Your intestines contain a sizable population of several types of bacteria known collectively as the gut microbiota. A healthy balance of these bacteria is important for bowel health and may affect other aspects of your overall health. According to the World Gastroenterology Organization, yogurt and other foods containing certain strains of probiotic bacteria can help prevent or treat some conditions that cause diarrhea. Although yogurt is usually considered a diarrhea remedy because of its probiotic content, it can potentially cause diarrhea in some people due to other components in this food.
Lactose intolerance is the most likely cause of diarrhea associated with eating yogurt. Like all milk-based foods, yogurt contains milk sugar, or lactose. This sugar is digested by an enzyme in the small intestine called lactase. Lactose intolerance describes a decreased amount of this enzyme, which results in incomplete digestion of milk sugar. Typical symptoms of lactose intolerance include bloating, abdominal cramps, increased intestinal gas and diarrhea. If your diarrhea is due to lactose intolerance, your digestive symptoms will usually begin within a few hours of eating yogurt and culminate with one or two loose stools.
Secondary Lactose Intolerance
Lactose intolerance sometimes develops as a complication of another medical condition. This is known as secondary lactose intolerance. For example, a severe case of the stomach flu, or gastroenteritis, can temporarily decrease production of lactase in your small intestine. In this situation, you may find yogurt and other milk-based products give you diarrhea. But if you were previously able to eat dairy foods without a problem, your ability to tolerate yogurt will usually return in a week or two after your intestine heals. Cancer chemotherapy or radiation therapy to the abdomen can also cause temporary lactose intolerance. Other diseases that might cause secondary lactose intolerance include HIV/AIDS, celiac disease and cystic fibrosis.
Irritable Bowel Syndrome
Irritable bowel syndrome (IBS) is another possible cause of yogurt-related diarrhea. Although the World Gastroenterology Organization reports that some studies indicate probiotics can help relieve IBS symptoms, trigger foods differ among people with this condition. Some people with IBS are sensitive to certain types of carbohydrates called fermentable oligo-di-monosaccharides and polyols (FODMAP). The sugars lactose and fructose are FODMAPs, and both are commonly found in commercial yogurts. People with IBS and FODMAP sensitivity typically experience digestive symptoms, including diarrhea, with a variety of foods rather than just yogurt. Examples of other high-FODMAP foods that can trigger symptoms include soft cheese, sour cream, soybeans, soy milk, apples, peaches, pears, cauliflower, artichokes, beans, lentils and mushrooms.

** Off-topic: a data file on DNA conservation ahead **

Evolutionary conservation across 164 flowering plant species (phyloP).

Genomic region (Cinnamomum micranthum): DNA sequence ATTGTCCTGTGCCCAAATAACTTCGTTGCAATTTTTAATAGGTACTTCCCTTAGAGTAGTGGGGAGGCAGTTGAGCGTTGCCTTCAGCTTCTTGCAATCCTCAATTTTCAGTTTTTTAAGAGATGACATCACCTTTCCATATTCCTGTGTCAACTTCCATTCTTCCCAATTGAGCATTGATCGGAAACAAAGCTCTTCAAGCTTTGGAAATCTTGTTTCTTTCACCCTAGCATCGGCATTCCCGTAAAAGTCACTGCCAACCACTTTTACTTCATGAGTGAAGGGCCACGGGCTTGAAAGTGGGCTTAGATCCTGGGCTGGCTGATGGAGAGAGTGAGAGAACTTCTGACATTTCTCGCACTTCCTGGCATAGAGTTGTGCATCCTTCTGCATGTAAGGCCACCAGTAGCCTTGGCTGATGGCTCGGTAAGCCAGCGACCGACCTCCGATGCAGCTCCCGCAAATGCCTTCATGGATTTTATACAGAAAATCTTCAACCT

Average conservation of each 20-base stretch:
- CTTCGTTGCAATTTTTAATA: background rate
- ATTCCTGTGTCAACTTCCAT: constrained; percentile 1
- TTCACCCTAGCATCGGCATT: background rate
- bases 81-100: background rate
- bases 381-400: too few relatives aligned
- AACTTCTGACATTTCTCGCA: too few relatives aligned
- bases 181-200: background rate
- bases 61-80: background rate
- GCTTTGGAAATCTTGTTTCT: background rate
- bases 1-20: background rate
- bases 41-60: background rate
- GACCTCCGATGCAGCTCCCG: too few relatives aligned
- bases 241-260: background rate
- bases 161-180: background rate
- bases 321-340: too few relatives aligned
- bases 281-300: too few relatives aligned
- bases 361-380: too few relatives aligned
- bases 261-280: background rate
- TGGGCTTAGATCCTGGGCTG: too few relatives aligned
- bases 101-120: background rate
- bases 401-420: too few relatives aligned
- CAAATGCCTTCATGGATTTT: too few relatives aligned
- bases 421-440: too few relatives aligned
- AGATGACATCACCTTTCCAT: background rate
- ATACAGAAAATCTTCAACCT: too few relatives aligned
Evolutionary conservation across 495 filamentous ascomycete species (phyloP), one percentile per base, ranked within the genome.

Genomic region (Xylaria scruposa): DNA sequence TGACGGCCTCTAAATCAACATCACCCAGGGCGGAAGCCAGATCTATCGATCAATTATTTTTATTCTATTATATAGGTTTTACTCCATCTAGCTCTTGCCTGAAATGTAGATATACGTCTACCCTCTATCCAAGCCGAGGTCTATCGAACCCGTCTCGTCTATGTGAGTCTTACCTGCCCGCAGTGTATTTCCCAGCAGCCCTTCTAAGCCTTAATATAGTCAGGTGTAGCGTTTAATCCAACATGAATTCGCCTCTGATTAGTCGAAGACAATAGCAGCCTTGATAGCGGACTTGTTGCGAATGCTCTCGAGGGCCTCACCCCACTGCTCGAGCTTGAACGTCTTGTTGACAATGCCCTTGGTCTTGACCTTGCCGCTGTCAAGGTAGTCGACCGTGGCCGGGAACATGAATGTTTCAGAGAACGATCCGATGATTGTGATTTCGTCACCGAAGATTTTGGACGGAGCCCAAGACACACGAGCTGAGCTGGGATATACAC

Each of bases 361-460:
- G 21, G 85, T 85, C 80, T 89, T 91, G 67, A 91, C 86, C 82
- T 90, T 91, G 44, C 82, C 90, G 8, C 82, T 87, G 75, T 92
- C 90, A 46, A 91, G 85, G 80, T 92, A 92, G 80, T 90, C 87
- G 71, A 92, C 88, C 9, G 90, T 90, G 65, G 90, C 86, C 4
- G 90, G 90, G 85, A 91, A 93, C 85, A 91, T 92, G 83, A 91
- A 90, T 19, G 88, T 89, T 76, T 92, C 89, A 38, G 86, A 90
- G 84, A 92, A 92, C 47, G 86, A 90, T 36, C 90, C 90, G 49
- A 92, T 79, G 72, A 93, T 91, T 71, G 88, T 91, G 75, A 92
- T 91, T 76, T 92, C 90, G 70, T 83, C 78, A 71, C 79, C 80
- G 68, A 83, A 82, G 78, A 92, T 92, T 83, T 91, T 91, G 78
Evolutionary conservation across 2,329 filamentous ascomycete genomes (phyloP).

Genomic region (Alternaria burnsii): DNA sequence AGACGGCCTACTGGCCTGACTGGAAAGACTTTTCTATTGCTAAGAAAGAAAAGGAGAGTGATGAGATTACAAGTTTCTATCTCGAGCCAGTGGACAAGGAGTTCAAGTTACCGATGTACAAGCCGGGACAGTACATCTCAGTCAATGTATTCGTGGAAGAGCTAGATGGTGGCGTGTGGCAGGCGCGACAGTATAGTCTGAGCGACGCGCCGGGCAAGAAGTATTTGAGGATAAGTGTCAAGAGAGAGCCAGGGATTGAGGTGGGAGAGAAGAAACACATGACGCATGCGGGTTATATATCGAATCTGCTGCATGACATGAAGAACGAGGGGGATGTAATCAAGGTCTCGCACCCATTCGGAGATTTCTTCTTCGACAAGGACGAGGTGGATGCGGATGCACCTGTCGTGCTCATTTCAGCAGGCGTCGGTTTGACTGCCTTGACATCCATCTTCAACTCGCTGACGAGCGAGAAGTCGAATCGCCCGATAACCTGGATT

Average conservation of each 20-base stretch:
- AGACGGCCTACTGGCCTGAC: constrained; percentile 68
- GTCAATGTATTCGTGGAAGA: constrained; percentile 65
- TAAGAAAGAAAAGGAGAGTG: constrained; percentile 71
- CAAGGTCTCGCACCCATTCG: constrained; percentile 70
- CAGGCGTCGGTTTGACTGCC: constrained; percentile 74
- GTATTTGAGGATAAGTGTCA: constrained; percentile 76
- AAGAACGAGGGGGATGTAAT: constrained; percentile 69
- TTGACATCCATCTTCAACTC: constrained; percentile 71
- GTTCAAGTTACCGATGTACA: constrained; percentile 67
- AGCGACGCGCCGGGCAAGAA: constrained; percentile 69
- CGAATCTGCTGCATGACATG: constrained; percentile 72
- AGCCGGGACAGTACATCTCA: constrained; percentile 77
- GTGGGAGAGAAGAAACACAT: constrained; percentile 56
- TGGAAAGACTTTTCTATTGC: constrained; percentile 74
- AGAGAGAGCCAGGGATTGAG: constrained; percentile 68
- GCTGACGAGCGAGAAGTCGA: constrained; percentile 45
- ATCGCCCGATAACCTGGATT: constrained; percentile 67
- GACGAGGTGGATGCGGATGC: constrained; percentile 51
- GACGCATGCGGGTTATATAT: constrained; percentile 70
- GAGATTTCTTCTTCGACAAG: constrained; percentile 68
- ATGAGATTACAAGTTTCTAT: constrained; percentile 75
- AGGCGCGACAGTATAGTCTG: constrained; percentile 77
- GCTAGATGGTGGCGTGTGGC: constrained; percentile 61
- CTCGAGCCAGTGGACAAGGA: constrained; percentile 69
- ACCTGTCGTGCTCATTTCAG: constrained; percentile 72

Milk allergy is a possible cause of yogurt-related diarrhea, particularly in a young child. However, a young child with a milk allergy experiences digestive and other allergic symptoms with all milk-based foods rather than just yogurt. In addition to diarrhea -- which may be bloody -- other food allergy symptoms include vomiting, stomach cramps, hives, wheezing, difficulty breathing, and swelling of the lips, face, tongue or throat. Cow's milk allergy is usually diagnosed in the first 6 months of life and rarely after 1 year of age. Most children with cow's milk allergy outgrow it by age 5. Given the usual course of cow's milk allergy, it's unlikely -- though not impossible -- that an adult with no history of a milk allergy would suddenly develop an allergic reaction to the milk in yogurt.
Diarrhea related to eating yogurt may be a one-off situation if you've recently had the stomach flu. You can try eating it again in a few weeks. If you suspect your symptoms are related to lactose intolerance, you might try eating a smaller serving of yogurt to see if you still experience diarrhea. Most people with lactose intolerance can eat some dairy without symptoms, so eating a smaller amount might do the trick. You can also try a rice or soy yogurt since they are lactose-free. The look and texture of these yogurts is similar to milk-based yogurt, but the taste is not identical, so you might need to get used to them.
See your doctor for frequent or persistent diarrhea, especially if it is accompanied by other symptoms. Seek emergency medical care if you or your child experience symptoms of an allergic food reaction, particularly if there is breathing difficulty.
- World Gastroenterology Organization Global Guidelines: Probiotics and Prebiotics
- American Family Physician: Lactose Intolerance
- NIH Consensus Development Conference: Lactose Intolerance and Health, Final Panel Statement; U.S. Department of Health and Human Services
- Stanford Hospital and Clinics: The Low FODMAP Diet
- European Journal of Pediatrics: Cow’s Milk Allergy: Evidence-Based Diagnosis and Management for the Practitioner
- Journal of Allergy and Clinical Immunology: Guidelines for the Diagnosis and Management of Food Allergy in the United States
- American College of Allergy, Asthma and Immunology: Food Allergies